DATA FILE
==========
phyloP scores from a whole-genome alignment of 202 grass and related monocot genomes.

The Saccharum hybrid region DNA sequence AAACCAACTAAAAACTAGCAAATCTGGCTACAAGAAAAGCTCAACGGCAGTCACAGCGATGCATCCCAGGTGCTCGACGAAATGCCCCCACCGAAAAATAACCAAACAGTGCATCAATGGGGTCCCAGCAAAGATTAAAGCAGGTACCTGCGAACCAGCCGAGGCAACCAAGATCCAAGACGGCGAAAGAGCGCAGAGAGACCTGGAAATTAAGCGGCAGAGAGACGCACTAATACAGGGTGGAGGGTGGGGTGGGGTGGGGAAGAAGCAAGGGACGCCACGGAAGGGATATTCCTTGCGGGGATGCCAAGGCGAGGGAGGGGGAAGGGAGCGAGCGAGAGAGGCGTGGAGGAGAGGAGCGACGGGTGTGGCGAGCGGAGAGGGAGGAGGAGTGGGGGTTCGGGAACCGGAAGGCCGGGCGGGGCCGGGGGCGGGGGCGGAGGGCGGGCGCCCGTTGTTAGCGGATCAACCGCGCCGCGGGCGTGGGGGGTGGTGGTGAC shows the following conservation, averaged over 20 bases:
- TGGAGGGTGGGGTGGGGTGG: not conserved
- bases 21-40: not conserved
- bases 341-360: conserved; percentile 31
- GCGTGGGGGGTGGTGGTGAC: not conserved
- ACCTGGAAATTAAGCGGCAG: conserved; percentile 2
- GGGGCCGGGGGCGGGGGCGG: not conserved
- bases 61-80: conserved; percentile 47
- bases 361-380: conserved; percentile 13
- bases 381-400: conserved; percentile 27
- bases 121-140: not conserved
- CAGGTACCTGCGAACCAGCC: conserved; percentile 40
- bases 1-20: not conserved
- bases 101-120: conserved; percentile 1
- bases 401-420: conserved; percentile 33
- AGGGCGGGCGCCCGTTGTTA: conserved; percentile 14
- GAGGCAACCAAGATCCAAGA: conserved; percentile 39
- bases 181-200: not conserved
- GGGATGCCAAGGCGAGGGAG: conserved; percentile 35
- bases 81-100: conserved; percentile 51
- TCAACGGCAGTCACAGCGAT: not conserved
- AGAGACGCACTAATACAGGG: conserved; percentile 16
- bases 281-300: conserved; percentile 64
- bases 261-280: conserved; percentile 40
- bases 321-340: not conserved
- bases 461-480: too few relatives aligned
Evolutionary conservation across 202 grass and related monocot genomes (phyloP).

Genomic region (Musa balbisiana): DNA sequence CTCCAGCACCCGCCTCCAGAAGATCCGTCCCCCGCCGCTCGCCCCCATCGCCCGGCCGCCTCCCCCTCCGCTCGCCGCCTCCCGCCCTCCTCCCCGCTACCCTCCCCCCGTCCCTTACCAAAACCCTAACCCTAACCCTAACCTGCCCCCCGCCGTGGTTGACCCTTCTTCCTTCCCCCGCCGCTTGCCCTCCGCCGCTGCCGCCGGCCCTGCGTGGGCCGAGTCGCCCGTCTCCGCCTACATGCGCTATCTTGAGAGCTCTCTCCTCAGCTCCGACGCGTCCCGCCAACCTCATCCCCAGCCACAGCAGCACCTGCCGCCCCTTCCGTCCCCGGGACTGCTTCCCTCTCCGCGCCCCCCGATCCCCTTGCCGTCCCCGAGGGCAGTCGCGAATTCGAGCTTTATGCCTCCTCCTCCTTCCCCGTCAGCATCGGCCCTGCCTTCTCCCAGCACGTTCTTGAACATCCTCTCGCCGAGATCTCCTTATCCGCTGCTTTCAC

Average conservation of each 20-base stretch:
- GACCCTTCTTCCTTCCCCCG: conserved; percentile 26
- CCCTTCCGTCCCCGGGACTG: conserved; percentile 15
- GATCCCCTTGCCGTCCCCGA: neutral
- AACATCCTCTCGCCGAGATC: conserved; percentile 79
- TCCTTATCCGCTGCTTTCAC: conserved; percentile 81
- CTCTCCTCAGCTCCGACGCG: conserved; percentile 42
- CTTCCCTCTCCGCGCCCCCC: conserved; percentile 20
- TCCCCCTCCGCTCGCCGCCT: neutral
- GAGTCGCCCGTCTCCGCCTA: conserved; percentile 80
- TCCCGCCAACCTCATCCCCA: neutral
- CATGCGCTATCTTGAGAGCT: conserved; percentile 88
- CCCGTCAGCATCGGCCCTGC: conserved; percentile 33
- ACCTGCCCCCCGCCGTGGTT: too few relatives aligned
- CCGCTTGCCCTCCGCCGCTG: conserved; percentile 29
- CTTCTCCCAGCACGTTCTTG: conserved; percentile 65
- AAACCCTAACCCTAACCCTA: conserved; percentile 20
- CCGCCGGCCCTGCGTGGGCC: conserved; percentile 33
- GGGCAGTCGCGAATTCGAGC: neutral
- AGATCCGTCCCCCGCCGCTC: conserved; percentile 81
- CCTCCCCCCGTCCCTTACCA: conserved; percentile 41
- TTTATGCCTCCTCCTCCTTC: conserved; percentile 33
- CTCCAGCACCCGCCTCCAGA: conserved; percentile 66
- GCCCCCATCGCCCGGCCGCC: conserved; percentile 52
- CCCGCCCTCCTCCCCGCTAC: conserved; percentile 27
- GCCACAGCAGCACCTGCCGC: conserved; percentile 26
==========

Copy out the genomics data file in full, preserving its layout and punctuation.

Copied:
phyloP scores from a whole-genome alignment of 202 grass and related monocot genomes.

The Saccharum hybrid region DNA sequence AAACCAACTAAAAACTAGCAAATCTGGCTACAAGAAAAGCTCAACGGCAGTCACAGCGATGCATCCCAGGTGCTCGACGAAATGCCCCCACCGAAAAATAACCAAACAGTGCATCAATGGGGTCCCAGCAAAGATTAAAGCAGGTACCTGCGAACCAGCCGAGGCAACCAAGATCCAAGACGGCGAAAGAGCGCAGAGAGACCTGGAAATTAAGCGGCAGAGAGACGCACTAATACAGGGTGGAGGGTGGGGTGGGGTGGGGAAGAAGCAAGGGACGCCACGGAAGGGATATTCCTTGCGGGGATGCCAAGGCGAGGGAGGGGGAAGGGAGCGAGCGAGAGAGGCGTGGAGGAGAGGAGCGACGGGTGTGGCGAGCGGAGAGGGAGGAGGAGTGGGGGTTCGGGAACCGGAAGGCCGGGCGGGGCCGGGGGCGGGGGCGGAGGGCGGGCGCCCGTTGTTAGCGGATCAACCGCGCCGCGGGCGTGGGGGGTGGTGGTGAC shows the following conservation, averaged over 20 bases:
- TGGAGGGTGGGGTGGGGTGG: not conserved
- bases 21-40: not conserved
- bases 341-360: conserved; percentile 31
- GCGTGGGGGGTGGTGGTGAC: not conserved
- ACCTGGAAATTAAGCGGCAG: conserved; percentile 2
- GGGGCCGGGGGCGGGGGCGG: not conserved
- bases 61-80: conserved; percentile 47
- bases 361-380: conserved; percentile 13
- bases 381-400: conserved; percentile 27
- bases 121-140: not conserved
- CAGGTACCTGCGAACCAGCC: conserved; percentile 40
- bases 1-20: not conserved
- bases 101-120: conserved; percentile 1
- bases 401-420: conserved; percentile 33
- AGGGCGGGCGCCCGTTGTTA: conserved; percentile 14
- GAGGCAACCAAGATCCAAGA: conserved; percentile 39
- bases 181-200: not conserved
- GGGATGCCAAGGCGAGGGAG: conserved; percentile 35
- bases 81-100: conserved; percentile 51
- TCAACGGCAGTCACAGCGAT: not conserved
- AGAGACGCACTAATACAGGG: conserved; percentile 16
- bases 281-300: conserved; percentile 64
- bases 261-280: conserved; percentile 40
- bases 321-340: not conserved
- bases 461-480: too few relatives aligned
Evolutionary conservation across 202 grass and related monocot genomes (phyloP).

Genomic region (Musa balbisiana): DNA sequence CTCCAGCACCCGCCTCCAGAAGATCCGTCCCCCGCCGCTCGCCCCCATCGCCCGGCCGCCTCCCCCTCCGCTCGCCGCCTCCCGCCCTCCTCCCCGCTACCCTCCCCCCGTCCCTTACCAAAACCCTAACCCTAACCCTAACCTGCCCCCCGCCGTGGTTGACCCTTCTTCCTTCCCCCGCCGCTTGCCCTCCGCCGCTGCCGCCGGCCCTGCGTGGGCCGAGTCGCCCGTCTCCGCCTACATGCGCTATCTTGAGAGCTCTCTCCTCAGCTCCGACGCGTCCCGCCAACCTCATCCCCAGCCACAGCAGCACCTGCCGCCCCTTCCGTCCCCGGGACTGCTTCCCTCTCCGCGCCCCCCGATCCCCTTGCCGTCCCCGAGGGCAGTCGCGAATTCGAGCTTTATGCCTCCTCCTCCTTCCCCGTCAGCATCGGCCCTGCCTTCTCCCAGCACGTTCTTGAACATCCTCTCGCCGAGATCTCCTTATCCGCTGCTTTCAC

Average conservation of each 20-base stretch:
- GACCCTTCTTCCTTCCCCCG: conserved; percentile 26
- CCCTTCCGTCCCCGGGACTG: conserved; percentile 15
- GATCCCCTTGCCGTCCCCGA: neutral
- AACATCCTCTCGCCGAGATC: conserved; percentile 79
- TCCTTATCCGCTGCTTTCAC: conserved; percentile 81
- CTCTCCTCAGCTCCGACGCG: conserved; percentile 42
- CTTCCCTCTCCGCGCCCCCC: conserved; percentile 20
- TCCCCCTCCGCTCGCCGCCT: neutral
- GAGTCGCCCGTCTCCGCCTA: conserved; percentile 80
- TCCCGCCAACCTCATCCCCA: neutral
- CATGCGCTATCTTGAGAGCT: conserved; percentile 88
- CCCGTCAGCATCGGCCCTGC: conserved; percentile 33
- ACCTGCCCCCCGCCGTGGTT: too few relatives aligned
- CCGCTTGCCCTCCGCCGCTG: conserved; percentile 29
- CTTCTCCCAGCACGTTCTTG: conserved; percentile 65
- AAACCCTAACCCTAACCCTA: conserved; percentile 20
- CCGCCGGCCCTGCGTGGGCC: conserved; percentile 33
- GGGCAGTCGCGAATTCGAGC: neutral
- AGATCCGTCCCCCGCCGCTC: conserved; percentile 81
- CCTCCCCCCGTCCCTTACCA: conserved; percentile 41
- TTTATGCCTCCTCCTCCTTC: conserved; percentile 33
- CTCCAGCACCCGCCTCCAGA: conserved; percentile 66
- GCCCCCATCGCCCGGCCGCC: conserved; percentile 52
- CCCGCCCTCCTCCCCGCTAC: conserved; percentile 27
- GCCACAGCAGCACCTGCCGC: conserved; percentile 26